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Gold Rush (The Criterion Collection)

4.4 out of 5 stars 21 customer reviews

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Product Details

  • Directors: Charles Chaplin
  • Format: Subtitled, NTSC
  • Language: English
  • Subtitles: English
  • Region: Region 1 (US and Canada This DVD will probably NOT be viewable in other countries. Read more about DVD formats.)
  • Number of discs: 2
  • MPAA Rating: UNRATED
  • Studio: Criterion
  • Release Date: June 12 2012
  • Average Customer Review: 4.4 out of 5 stars 21 customer reviews
  • ASIN: B007N5YJPC
  • Amazon Bestsellers Rank: #28,588 in DVD (See Top 100 in DVD)
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Product Description

Product Description

Brand Name: Ingram Entertainment Mfg#: 715515095617, Shipping Weight: 0.17 lbs, Manufacturer:, Genre: COMEDY, All music products are properly licensed and guaranteed authentic.

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After the box-office failure of his first dramatic film, A Woman of Paris, Charlie Chaplin brooded over his ensuing comedy. "The next film must be an epic!" he recalled in his autobiography. "The greatest!" He found inspiration, paradoxically, in stories of the backbreaking Alaskan gold rush and the cannibalistic Donner Party. These tales of tragedy and endurance provided Chaplin with a rich vein of comic possibilities. The Little Tramp finds himself in the Yukon, along with a swarm of prospectors heading over Chilkoot Pass (an amazing sight restaged by Chaplin in his opening scenes, filmed in the snowy Sierra Nevadas). When the Tramp is trapped in a mountain cabin with two other fortune hunters, Chaplin stages a veritable ballet of starvation, culminating in the cooking of a leathery boot. Back in town, the Tramp is smitten by a dance-hall girl (Georgia Hale), but it seems impossible that she could ever notice him. The Gold Rush is one of Chaplin's simplest, loveliest features; and despite its high comedy, it never strays far from Chaplin's keen grasp of loneliness. In 1942, Chaplin reedited the film and added music and his own narration for a successful rerelease. --Robert Horton --This text refers to an out of print or unavailable edition of this title.

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Customer Reviews

4.4 out of 5 stars
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Top Customer Reviews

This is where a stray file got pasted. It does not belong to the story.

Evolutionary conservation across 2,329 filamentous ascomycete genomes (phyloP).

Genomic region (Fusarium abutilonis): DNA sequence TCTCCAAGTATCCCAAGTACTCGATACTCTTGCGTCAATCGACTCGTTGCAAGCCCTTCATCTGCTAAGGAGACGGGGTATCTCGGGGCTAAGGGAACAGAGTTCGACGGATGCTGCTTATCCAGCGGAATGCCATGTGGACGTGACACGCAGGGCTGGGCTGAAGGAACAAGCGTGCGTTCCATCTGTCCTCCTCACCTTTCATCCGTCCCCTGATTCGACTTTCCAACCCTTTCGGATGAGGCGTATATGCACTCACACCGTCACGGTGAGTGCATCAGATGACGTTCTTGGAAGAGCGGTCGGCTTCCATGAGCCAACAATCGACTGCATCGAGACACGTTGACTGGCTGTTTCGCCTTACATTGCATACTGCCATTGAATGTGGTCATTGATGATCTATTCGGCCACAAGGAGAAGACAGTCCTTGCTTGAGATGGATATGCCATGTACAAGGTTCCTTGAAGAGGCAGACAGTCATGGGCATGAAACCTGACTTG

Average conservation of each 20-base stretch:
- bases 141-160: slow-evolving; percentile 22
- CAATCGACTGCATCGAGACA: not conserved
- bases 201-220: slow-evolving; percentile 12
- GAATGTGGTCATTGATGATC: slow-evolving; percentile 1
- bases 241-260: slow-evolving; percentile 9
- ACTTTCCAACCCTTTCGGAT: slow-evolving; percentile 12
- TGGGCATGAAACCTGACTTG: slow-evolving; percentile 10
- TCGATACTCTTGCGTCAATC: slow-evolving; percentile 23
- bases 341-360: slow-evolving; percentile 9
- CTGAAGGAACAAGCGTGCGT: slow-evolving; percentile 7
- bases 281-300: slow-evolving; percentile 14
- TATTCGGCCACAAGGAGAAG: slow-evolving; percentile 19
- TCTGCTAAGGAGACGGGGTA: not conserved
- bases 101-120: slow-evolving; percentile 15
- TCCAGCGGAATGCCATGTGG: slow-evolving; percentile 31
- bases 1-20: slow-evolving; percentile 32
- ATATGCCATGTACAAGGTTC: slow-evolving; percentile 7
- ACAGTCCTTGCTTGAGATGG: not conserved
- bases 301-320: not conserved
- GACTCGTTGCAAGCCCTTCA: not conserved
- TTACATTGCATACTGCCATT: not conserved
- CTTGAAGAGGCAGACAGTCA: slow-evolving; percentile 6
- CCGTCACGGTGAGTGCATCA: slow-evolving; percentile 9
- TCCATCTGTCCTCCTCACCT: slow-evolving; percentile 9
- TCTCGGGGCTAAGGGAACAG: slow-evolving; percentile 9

Format: DVD
Gold Rush is one of Charlie Chaplin's legendary films about the Tramp who seeks fortune and a better life in Klondike, Alaska, during the gold rush. In his quest for fortune he encounters several questionable characters which often lead to comic situations. Underneath the comedy there is a serious undertone of struggle for happiness and prosperity where the Tramp becomes easy prey as he helps those in need. However, through his kindness he ends up being hurt in several ways. Throughout the film, Chaplin conveys his messages with comedy that makes it easier to look at the hardships the Tramp encounters, and through this comedy he teaches the audience valuable morals. Overall, Gold Rush offers a brilliant cinematic experience that offers something for everybody.
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Format: Blu-ray Verified Purchase
Criterion Films are expensive and hence one of the criteria I use for purchase is Re-watchability. And, all of the Charlie Chaplin films are among them and you can watch them again and again. Criterion Hi-Def digital restoration is pretty good and images are good. However do not over expect as this is quite old film. Gold Rush is Charlie’s one of the best film and indeed a masterpiece. This special edition features both Chaplin’s definitive 1942 version, for which the director added new music and narration, and a new restoration of the original silent 1925 film. Though 1942 version do not lessens viewer experience by any means, I prefer little longer original 1925 release as I find title cards more interesting than the narration. Picture is better than thousand words and Charlie Chaplin’s original silent version conveys powerful message which do not need any narration in my opinion. After all Charlie Chaplin’s films symbolizes the glory of silent films.